21 Standout Shows to See during Miami Art Week - Artsy

Es Devlin, installation view of Forest of Us, 2021, in “Every Wall is a Door” at Superblue Miami, 2021. Photo by Andrea Mora. Courtesy of Superblue Miami.
Es Devlin, installation view of Forest of Us, 2021, in “Every Wall is a Door” at Superblue Miami, 2021. Photo by Andrea Mora. Courtesy of Superblue Miami.

After last year’s edition of Art Basel in Miami Beach was canceled due to COVID-19, Miami Art Week is finally back at full capacity beginning next week, with in-person editions of the flagship fair, Art Basel in Miami Beach, as well as Untitled Art Miami Beach and various other satellite fairs. In addition to the flurry of booth-filled venues, this year’s Miami Art Week will also feature a number of equally impressive exhibitions and events. Below, we highlight 21 standout shows taking place throughout Miami during the city’s marquee art week.

To coincide with the launch of the fourth edition of The Artsy Vanguard on December 1st, Artsy will be showcasing work by the emerging artists featured in this year’s list in our first-ever in-person group exhibition. The show, sponsored by MNTN and curated by New York–based art curator and consultant Erin Jenoa Gilbert, is supported by Mana Public Arts and will be held at one of their spaces in Wynwood. The selection of works included in the exhibition have come from across the globe and span painting, sculpture, film, video, and virtual reality, giving viewers insight into the future of contemporary art.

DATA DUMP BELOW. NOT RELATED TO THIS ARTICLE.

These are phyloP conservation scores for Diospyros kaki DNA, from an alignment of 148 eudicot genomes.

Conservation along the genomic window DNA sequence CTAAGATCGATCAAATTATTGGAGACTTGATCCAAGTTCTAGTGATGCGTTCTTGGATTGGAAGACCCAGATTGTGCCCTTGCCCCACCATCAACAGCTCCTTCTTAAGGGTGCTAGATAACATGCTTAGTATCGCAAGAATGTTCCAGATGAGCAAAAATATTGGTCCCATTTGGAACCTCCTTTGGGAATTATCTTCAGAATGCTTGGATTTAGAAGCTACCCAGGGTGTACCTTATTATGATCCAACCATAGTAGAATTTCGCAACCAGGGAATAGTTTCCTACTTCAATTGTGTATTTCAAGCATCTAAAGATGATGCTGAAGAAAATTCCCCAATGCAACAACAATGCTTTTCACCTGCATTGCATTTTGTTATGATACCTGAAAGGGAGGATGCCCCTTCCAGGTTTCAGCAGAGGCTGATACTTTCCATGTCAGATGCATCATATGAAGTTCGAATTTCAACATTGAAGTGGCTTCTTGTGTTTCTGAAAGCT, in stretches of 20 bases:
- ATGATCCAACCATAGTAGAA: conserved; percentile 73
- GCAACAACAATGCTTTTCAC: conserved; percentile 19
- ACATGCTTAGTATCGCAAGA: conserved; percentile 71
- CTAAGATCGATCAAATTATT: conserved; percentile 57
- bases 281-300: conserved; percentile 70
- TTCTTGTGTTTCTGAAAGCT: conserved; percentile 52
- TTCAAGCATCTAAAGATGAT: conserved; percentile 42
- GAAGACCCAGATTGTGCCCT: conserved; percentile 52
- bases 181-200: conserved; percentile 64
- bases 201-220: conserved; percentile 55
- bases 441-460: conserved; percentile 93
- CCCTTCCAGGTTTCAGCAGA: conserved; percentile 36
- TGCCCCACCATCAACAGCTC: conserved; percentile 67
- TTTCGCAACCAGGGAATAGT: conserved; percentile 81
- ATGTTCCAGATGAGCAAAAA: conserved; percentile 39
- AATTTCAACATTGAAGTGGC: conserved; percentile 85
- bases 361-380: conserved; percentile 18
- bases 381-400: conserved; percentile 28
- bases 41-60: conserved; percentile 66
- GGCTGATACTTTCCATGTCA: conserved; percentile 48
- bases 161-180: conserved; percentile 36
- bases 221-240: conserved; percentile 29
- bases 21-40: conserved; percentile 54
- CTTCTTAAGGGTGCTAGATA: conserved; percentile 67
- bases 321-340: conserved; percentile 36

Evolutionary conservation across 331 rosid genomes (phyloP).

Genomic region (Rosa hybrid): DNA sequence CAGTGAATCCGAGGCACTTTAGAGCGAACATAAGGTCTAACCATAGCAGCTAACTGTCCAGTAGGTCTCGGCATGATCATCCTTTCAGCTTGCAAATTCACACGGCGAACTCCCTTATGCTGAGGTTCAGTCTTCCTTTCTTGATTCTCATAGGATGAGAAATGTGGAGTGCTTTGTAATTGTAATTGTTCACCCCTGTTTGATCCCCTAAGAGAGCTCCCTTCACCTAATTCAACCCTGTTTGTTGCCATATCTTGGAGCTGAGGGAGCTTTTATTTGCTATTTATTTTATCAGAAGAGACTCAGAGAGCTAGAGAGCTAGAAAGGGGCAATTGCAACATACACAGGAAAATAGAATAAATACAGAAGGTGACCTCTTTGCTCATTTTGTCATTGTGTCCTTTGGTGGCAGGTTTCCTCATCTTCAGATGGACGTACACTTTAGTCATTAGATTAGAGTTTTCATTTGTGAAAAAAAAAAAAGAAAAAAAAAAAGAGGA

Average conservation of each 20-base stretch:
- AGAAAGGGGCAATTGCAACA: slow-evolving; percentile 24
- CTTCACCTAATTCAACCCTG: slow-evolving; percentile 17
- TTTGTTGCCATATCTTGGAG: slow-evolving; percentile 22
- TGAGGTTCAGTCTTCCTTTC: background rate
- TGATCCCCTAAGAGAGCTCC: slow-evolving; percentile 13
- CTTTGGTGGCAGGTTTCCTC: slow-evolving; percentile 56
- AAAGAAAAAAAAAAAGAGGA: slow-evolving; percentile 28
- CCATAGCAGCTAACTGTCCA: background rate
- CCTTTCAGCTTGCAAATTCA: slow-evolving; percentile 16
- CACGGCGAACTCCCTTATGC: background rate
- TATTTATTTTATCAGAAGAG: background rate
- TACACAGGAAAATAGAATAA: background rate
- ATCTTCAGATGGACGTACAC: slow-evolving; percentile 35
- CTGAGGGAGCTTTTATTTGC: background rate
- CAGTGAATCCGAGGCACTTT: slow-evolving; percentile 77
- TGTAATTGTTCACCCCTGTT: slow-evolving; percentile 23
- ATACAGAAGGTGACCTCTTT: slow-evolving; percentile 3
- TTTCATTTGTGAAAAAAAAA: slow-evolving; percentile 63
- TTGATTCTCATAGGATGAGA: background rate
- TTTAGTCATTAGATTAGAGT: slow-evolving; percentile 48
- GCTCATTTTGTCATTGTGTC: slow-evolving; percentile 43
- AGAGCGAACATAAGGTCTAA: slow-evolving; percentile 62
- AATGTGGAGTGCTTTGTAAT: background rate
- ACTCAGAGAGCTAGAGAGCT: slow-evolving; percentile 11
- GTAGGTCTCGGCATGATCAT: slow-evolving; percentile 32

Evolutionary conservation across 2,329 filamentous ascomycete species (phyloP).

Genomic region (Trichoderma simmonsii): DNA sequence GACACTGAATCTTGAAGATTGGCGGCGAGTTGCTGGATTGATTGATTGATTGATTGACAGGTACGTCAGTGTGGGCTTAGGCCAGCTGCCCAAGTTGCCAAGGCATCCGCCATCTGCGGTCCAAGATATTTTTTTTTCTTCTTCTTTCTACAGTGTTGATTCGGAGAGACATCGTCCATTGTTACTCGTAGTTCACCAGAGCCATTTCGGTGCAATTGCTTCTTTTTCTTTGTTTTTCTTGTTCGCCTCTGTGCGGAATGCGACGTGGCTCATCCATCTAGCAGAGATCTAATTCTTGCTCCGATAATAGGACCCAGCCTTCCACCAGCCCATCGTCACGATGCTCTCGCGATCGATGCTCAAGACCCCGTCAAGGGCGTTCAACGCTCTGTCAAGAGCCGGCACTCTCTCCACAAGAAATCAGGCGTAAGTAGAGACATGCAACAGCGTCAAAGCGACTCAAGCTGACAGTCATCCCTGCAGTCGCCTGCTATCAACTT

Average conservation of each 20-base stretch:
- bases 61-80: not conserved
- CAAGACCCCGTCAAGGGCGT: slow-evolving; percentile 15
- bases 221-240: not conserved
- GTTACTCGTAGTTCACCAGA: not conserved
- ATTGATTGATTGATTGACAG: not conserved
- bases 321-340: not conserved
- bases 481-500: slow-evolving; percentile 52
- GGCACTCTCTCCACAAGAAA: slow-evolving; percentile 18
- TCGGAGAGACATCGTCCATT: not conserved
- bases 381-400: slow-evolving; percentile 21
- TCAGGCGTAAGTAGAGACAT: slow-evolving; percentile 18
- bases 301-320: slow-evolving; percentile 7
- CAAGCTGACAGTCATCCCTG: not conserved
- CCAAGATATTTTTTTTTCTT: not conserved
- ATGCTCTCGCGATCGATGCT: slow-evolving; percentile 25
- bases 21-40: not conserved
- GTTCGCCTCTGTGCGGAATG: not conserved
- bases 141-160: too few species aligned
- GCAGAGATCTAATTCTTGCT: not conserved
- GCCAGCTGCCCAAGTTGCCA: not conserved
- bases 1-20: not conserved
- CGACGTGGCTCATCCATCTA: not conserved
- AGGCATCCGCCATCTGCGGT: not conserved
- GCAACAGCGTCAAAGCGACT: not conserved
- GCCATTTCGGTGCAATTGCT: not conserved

Magnus Sodamin, Natural Agency, 2021. Courtesy of the artist and Mana Contemporary.
Magnus Sodamin, Natural Agency, 2021. Courtesy of the artist and Mana Contemporary.
Adrian Avila, detail of mural at the Miami Mural Festival, 2021. Courtesy of the Miami Mural Festival and Mana Public Arts.
Adrian Avila, detail of mural at the Miami Mural Festival, 2021. Courtesy of the Miami Mural Festival and Mana Public Arts.

The inaugural Miami Mural Festival, presented in partnership with Mana Public Arts, will showcase murals by major street artists including

Ron English

,

AVAF

,

Case Maclaim

, and

Elle

across Miami’s Wynwood neighborhood. The murals are meant to renew Wynwood’s

street art

community as the neighborhood continues to grapple with growing luxury residential development. Kicking off on November 29th, the festival is also partnering with the digital art online platform Nifty Gateway to mint all of the works featured as NFTs to be put up for auction.